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How to Get Tar Off of Brick??

Posted by lynnie338 (My Page) on
Fri, Sep 3, 10 at 12:43

I have a kitchen that is being remodeled. The kitchen was added on to the back of the main house in the 1930s. The back of the main house is made of a beautiful orange and gray brick. The roof of the kitchen part was "sealed" to the main house with tar. The tar is probably 70 years old. I have removed the roof due to leakage and rotten wood and replaced it with a vaulted roof where the brick is now exposed inside of the kitchen. However, there is tar on the brick.

How do I get the tar off of the brick?


Follow-Up Postings:

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RE: How to Get Tar Off of Brick??

As I visualize this, I see a big mess being made.
A pressure washer?
Remove the brick and immerse in gasoline?
Paint the brick?
Install a phony ledge as a cover up?
A high pressure steam cleaner?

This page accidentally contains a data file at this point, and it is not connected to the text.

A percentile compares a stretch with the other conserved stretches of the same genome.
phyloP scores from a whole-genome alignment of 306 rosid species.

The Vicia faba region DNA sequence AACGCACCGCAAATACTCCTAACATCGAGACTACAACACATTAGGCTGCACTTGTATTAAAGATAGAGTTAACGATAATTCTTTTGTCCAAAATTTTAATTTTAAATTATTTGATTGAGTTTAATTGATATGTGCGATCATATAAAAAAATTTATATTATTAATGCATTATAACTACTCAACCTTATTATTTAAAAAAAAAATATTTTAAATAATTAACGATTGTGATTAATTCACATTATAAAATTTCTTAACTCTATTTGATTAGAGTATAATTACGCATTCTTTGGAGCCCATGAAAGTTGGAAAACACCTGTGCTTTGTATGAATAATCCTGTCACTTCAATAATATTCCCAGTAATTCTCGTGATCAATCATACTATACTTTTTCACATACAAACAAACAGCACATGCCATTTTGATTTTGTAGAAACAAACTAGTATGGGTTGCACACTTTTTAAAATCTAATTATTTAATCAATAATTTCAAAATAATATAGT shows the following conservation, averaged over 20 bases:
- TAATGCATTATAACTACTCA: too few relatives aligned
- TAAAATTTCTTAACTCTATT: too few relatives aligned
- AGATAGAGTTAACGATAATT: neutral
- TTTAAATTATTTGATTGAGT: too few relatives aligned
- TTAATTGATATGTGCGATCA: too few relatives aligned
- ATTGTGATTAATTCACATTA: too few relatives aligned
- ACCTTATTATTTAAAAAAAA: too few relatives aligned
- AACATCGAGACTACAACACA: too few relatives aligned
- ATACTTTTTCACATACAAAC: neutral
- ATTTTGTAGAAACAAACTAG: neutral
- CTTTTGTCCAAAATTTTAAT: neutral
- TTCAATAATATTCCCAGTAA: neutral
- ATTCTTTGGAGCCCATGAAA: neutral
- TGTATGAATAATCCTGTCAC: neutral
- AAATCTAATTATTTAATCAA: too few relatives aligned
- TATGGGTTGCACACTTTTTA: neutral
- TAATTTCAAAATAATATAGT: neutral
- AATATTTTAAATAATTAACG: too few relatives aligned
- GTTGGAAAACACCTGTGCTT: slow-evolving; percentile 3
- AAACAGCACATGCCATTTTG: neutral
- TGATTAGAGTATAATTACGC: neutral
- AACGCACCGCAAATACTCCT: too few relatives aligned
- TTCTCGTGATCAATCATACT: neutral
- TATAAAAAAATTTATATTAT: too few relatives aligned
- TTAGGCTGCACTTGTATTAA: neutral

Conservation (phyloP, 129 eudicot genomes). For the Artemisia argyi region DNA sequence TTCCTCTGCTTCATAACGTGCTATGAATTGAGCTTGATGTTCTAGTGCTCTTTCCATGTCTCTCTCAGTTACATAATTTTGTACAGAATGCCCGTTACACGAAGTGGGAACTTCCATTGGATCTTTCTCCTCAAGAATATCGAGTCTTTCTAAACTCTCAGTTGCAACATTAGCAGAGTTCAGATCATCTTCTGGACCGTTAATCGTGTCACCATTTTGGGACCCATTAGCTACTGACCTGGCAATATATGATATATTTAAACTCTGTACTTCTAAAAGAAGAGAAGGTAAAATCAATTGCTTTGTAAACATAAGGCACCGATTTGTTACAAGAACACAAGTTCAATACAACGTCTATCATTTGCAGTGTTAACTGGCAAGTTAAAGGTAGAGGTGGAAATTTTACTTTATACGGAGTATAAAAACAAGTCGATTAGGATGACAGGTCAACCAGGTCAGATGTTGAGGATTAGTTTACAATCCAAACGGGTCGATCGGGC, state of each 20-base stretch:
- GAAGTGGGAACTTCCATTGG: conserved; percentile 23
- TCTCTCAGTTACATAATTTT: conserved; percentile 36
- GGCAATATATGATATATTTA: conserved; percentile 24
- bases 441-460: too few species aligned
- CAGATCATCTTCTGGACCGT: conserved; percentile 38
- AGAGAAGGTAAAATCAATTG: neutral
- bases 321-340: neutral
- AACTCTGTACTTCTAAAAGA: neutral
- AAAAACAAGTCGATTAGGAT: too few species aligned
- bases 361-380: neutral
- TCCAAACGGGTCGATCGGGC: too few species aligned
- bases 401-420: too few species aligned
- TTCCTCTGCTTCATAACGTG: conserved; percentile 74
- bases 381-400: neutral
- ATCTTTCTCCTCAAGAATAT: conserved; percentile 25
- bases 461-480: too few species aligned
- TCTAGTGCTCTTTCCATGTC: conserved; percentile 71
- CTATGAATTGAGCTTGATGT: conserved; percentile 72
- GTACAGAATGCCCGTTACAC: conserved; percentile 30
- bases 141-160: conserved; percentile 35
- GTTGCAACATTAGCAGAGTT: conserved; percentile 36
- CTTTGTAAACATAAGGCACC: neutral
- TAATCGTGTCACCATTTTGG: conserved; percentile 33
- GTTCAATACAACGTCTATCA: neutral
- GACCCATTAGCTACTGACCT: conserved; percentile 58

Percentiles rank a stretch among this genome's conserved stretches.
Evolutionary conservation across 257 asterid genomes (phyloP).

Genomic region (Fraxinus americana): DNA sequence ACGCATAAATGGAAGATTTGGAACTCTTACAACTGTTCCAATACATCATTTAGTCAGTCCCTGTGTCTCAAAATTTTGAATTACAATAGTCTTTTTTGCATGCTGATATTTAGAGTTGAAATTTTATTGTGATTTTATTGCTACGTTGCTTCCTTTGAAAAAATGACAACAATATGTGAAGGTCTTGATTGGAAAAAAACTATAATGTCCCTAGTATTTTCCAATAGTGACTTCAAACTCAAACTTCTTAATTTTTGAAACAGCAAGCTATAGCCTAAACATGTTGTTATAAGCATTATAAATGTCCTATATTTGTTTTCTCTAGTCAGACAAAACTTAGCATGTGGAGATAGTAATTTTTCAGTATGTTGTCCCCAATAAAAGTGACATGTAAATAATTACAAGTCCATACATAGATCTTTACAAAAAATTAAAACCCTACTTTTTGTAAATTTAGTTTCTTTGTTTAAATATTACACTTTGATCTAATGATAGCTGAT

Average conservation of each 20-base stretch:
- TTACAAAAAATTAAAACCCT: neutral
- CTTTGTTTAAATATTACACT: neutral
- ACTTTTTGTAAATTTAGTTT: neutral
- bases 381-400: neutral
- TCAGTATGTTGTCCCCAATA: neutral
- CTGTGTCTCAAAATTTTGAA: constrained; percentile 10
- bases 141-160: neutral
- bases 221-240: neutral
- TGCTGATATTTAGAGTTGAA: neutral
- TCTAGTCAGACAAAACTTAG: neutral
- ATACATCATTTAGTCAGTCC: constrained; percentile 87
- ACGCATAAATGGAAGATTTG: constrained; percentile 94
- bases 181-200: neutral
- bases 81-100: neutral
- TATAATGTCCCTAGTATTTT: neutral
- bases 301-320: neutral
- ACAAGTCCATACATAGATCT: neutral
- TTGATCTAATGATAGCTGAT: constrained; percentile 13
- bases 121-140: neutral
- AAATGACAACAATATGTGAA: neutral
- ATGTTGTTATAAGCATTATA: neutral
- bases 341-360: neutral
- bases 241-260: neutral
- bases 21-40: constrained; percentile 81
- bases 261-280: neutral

It could be worse as the tar shrinks and cracks leading to water leaks. Had new tar been applied every three years as maintenance, imagine the ugly build up !
Probably th only thing practical if wire brushing the dried and caked tar..
What a problem, the cure could be worse than the symptom..


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RE: How to Get Tar Off of Brick??

Hi

We have a similar issue on our 1910 brick home where the old mudroom was attached to the back of the house. We've rebuilt the mudroom and the new flashing mostly hides the old tar, but where you can see it on the old roofline we've had to try and chip it off with a chisel. You have to be careful because it actually takes pieces of the brick with it, but it does get it off.

We've decided to leave most of it as we have paint on our bricks and sandstone on other parts of the house which we're planning on having CO2'd off sometime in the next few years. Sandblasting is too harsh on old brick.

If your brick is now inside (ours is outside) you can still go with a blasting-type removal (can't remember the name of it but it is for interior use), but it's probably better to chip as much as you can and then try to hide it in some way as suggested above - a shelf or wreath, maybe some decorative wood trim. Other than that, paint is your next solution. Oh, and just so you know, you can't get it out of the mortar without digging into it and ruining it (which is why we're now waiting to blast it off with the rest of brick paint and repoint).

You might want to try asking the Old House forum as well.


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